OBJECTIVE: To evaluate perinatal outcomes in women sent home with a diagnosis of false labor at term and assess the time interval to return for delivery. METHODS: This was a prospective observational cohort study of women at 37 0/7 to 41 6/7 weeks of gestation without pre-existing medical complications who presented to our hospital-based triage unit with symptoms of labor and underwent a standardized evaluation. Women diagnosed as having false labor with a live singleton fetus in cephalic presentation without a prior cesarean delivery and sent home were compared with a group of similar women diagnosed to be in spontaneous labor. Women with hypertension, diabetes, and known fetal malformations were excluded. Using a perinatal composite outcome of respiratory insufficiency, intraventricular hemorrhage, culture-proven sepsis, Apgar score 3 or less at 5 minutes, phototherapy, and perinatal death, we tested the noninferiority of being sent home compared with being admitted for labor. The relationship of cervical dilatation to the time interval from discharge home to delivery was also analyzed. RESULTS: Between October 2012 and March 2016, a total of 3,949 women met inclusion criteria and were diagnosed with false labor, discharged, and returned to deliver, whereas 2,592 similar women were admitted in early labor. The mean interval from discharge to return was 4.9 days. Cesarean delivery rates were not different between the study groups-11% for both (P=.69), and the perinatal composite outcome rates were not significantly different between those sent home and those admitted-3.2% compared with 3.1% (P=.79). Women with more advanced cervical dilatation at discharge returned and delivered significantly earlier than those with less dilatation regardless of parity. CONCLUSION: Discharge with false labor at term after a standardized assessment in a triage unit was not associated with increased rates of adverse perinatal composite outcomes or cesarean delivery. The time interval to return for delivery was significantly associated with the cervical dilatation at discharge.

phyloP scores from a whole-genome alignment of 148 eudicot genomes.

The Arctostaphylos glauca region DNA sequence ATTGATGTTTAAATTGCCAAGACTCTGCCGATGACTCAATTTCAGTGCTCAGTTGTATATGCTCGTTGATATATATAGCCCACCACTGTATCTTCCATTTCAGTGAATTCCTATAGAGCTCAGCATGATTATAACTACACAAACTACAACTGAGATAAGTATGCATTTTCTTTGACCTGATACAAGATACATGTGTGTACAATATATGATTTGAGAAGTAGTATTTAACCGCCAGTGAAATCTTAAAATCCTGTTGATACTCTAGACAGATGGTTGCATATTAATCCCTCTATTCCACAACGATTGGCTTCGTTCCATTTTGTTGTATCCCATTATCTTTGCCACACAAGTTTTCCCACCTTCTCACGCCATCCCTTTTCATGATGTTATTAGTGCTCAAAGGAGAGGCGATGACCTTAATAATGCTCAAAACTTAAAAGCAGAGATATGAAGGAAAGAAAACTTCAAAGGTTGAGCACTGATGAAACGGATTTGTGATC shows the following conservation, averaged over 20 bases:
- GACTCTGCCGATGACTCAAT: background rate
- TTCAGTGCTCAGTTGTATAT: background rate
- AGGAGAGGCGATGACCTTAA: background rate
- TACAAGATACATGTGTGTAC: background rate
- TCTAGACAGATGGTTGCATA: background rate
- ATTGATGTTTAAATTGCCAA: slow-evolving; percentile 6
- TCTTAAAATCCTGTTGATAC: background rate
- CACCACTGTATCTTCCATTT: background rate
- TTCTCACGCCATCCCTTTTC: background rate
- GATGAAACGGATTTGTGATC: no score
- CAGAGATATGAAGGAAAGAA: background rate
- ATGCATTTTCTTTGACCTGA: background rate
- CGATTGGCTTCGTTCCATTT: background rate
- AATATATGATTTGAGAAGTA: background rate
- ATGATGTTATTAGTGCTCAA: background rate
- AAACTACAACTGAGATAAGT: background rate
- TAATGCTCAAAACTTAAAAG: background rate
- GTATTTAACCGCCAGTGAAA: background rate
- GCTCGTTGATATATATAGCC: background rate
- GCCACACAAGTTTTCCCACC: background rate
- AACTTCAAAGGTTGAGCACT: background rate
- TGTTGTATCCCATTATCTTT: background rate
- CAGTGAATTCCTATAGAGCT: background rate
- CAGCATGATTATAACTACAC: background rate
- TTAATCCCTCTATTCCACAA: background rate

ASJC Scopus subject areas
- Obstetrics and Gynecology